Artists who Happen to be Black: Identity and Race within the African-American and Artistic Community.
A survey as part of a presentation and article written by Alice Berry, MA – LPC .
Please answer the questions below if you identify as an artist and as Black or African-American and answer them in the comments below or e-mail them to me at email@example.com.
Let me know if you would like to speak in person, on the phone, or communicate by e-mail. I appreciate the time and effort taken to answer these queries, and look forward to your responses. .
I appreciate your participation and I will also be happy to forward the article to you, which is also posted on this website’s blog. AWHTBB
An explanation of the article and research is included below the questions.
Questions for Artists Who Happen to be Black:
When did you come to the realization that you wanted to be a working artist, ie. make a living (or try to) with your artistic work?
How did your family respond to your realization? Were they supportive financially and /or/ emotionally?
How did you choose where you went to school? Was it art related?
Did you have many fellow students who were aspiring artists? How many of them or what percentage was black?
How did you first try to make your way professionally? Are you in a field where black artists are rare, or are there a representative number?
Do you ever think you were subject to racist attitudes or actions professionally?
Do you ever think being black was helpful to you professionally?
Has being a creative professional ever affected your personal or intimate relationships?
Have you ever had any mental health issues or suffered from addiction?
Have you ever received counseling for them?
Did your mental health issues have anything to do with or affect your art making in any way?
Do you think you have internalized societal attitudes and ideas about what it’s like to be a black artist in America, or do you feel you “go against the flow”?
Anything else you’d like to add?
Where you were born/raised:
The Lived Experience of Black American Artists.
Unless someone is lucky enough to be born into an established artistic family, it’s usually difficult for a person who is creative and wants to make a living as an artist or creative professional to do so with support from their families. The associations people have about the lives of creative professionals are often not positive, they fear that making a living in the arts is difficult if not impossible, and the term “starving artists” is assumed to be an accurate description of the creative persons lot in life.
There are all sorts of societal associations about what kind of people artists are, concerns about their mental stability, and their predilection for addiction.
Within the black community, the difficulty of becoming and making a living as an artist is greater to overcome because of assumptions about what is acceptable for black people to do within the arts, at what and where it is possible for them to work, and even what kind of creative endeavor black people do or don’t do.
There are different ways of approaching the making of art while at the same time having the identity of a black person in America. Some choose to make their racial identity a focal point of their art, or engage in art forms that are historically associated with the lives and stories of African-Americans. Others engage their chosen work as artists and leave their racial identity in the background or don’t address it at all within the context of their art-making.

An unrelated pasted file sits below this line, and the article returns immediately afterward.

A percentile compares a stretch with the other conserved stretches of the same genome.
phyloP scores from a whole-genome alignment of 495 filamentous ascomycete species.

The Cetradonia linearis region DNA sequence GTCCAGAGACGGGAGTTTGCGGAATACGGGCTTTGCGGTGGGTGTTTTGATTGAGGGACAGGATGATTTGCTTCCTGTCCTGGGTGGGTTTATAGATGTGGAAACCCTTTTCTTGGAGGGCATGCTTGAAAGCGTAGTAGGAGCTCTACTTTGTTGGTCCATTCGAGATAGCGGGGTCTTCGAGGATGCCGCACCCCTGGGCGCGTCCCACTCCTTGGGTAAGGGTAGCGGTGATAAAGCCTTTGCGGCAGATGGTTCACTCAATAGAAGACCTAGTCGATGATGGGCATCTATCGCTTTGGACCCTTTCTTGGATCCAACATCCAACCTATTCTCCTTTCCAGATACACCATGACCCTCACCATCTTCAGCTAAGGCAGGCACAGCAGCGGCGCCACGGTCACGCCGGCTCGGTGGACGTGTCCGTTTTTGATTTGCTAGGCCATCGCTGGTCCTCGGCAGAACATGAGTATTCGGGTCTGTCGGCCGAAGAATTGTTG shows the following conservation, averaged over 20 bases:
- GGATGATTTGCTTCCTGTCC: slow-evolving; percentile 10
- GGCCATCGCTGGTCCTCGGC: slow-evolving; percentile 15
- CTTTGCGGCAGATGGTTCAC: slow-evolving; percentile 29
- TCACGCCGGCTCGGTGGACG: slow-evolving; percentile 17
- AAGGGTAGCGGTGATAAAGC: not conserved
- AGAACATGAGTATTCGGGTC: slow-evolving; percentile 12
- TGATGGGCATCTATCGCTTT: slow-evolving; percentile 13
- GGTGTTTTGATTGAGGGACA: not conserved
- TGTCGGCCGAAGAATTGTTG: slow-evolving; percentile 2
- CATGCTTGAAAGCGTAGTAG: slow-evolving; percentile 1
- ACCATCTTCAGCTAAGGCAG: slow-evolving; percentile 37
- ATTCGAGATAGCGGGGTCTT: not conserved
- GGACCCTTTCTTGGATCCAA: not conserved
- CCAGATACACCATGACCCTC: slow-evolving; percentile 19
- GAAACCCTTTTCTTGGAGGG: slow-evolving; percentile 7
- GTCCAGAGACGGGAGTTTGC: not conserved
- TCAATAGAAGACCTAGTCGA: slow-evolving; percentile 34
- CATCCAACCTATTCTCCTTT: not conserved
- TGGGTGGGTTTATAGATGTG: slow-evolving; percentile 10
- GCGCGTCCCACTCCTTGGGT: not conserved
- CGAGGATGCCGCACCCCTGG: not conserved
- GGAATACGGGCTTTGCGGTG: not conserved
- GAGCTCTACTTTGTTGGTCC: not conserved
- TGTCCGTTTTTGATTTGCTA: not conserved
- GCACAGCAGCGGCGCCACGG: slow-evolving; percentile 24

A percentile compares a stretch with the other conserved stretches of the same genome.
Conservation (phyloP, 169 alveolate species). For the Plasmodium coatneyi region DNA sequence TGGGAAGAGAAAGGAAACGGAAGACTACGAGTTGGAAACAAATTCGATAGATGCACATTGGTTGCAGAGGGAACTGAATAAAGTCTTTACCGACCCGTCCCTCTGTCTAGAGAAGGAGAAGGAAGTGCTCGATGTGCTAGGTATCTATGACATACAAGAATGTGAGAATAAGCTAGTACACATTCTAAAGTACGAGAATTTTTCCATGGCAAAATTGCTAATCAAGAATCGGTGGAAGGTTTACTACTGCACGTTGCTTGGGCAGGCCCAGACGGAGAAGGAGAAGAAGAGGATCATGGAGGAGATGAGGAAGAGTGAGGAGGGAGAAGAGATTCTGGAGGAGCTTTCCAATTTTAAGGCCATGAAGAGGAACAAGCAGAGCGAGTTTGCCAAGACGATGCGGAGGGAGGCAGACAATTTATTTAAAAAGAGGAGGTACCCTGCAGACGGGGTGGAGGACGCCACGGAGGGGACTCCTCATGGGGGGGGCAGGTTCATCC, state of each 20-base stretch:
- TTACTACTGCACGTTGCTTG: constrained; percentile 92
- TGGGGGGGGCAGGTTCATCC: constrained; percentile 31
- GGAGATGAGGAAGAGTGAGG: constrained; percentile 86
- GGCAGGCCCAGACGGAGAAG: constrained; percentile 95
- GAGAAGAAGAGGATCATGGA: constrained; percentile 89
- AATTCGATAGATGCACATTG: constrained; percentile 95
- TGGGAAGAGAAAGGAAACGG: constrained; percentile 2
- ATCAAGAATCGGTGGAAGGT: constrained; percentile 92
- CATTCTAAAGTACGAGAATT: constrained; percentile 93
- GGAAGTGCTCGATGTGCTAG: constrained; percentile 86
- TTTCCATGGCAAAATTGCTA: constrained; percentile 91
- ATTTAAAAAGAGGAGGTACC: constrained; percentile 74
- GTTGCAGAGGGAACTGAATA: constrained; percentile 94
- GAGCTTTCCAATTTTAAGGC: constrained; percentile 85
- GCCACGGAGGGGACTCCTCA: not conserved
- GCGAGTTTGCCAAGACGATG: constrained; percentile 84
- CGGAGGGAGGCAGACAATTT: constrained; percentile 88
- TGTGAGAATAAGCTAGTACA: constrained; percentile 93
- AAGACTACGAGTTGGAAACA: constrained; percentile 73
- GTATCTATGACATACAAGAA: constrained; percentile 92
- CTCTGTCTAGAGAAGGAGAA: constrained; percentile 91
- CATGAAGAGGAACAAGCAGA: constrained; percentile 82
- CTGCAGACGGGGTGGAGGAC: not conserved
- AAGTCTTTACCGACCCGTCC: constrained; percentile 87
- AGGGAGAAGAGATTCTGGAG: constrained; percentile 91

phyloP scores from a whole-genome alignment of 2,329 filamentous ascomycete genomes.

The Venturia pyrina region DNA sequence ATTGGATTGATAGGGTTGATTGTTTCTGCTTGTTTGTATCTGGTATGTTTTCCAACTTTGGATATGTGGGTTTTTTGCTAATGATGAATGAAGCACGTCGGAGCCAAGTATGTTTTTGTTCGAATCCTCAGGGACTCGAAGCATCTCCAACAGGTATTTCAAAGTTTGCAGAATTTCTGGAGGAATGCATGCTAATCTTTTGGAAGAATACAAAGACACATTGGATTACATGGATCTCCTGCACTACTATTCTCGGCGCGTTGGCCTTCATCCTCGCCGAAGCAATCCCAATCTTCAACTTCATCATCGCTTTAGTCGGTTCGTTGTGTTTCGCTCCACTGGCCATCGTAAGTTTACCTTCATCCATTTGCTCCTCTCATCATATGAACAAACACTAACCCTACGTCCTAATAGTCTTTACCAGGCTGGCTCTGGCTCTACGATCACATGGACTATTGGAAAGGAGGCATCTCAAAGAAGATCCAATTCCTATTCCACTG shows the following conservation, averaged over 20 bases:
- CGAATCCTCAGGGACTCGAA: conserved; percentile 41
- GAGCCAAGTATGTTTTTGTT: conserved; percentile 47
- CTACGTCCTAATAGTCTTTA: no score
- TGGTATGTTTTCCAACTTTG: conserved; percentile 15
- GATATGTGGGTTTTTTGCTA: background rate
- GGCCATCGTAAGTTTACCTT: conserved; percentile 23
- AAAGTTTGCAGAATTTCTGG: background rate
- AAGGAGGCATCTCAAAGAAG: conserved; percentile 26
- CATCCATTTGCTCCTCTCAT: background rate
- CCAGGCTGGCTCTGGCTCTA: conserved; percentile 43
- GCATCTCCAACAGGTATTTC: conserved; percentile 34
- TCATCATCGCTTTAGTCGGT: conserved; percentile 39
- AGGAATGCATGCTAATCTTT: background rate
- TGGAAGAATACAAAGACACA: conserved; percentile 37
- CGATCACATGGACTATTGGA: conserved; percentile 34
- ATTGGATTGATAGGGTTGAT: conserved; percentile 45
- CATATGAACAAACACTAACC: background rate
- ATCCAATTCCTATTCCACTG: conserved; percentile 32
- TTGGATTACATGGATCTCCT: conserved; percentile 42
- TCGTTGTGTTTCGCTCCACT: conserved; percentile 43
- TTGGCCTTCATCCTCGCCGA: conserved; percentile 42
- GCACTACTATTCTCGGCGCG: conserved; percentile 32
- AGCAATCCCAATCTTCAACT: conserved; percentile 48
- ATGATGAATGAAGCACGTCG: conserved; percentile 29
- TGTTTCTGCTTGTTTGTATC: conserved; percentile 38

There is also the question of who black artists are making their art for. Approval and acceptance by a white normative culture and its gatekeepers determines a type of art and attitude about art-making that is very different from what black folks paint, sing, write and act for each other.
In writing this paper, acknowledging that the experience of being a black artist in America is anything but monolithic, I would like to gather stories and opinions from a variety of people working in creative fields, asking them to respond to questions and discuss their experience in their formative years, in education, in creating and maintain a professional life, and how their artistic life affects their personal relationships.
Summary of Presentation
Black Families, Black Relationships, Black Sexuality Conference
Thursday, October 01, 2015 – Saturday, October 03, 2015
Societal attitudes about the arts and creative professions, (art is fun, not serious, you can’t get paid for art, black folks don’t do that, etc.), particularly among African Americans, go along with societal views of artists as being more prone to instability, addiction and mental illness. Within the black community, the relationship between artists and their audience is often fraught, filled with misunderstanding and unfulfilled expectation.
Tx~Art is a therapeutic and artistic project dependent on the responses and reaction of its participants, melding psychology with perception and social experience. Experiencing the piece may create therapeutic change, causing personal as well as social benefits. Goals of this project http://www.aliceberrypsych.com/explanation-of-txart-piece-and-project/ are to make an effort to change that social paradigm, help artists clarify their worth to themselves and their community, and hopefully create a ripple effect helping society come closer to realizing the important contribution artists make to the world and everyone’s experience of it.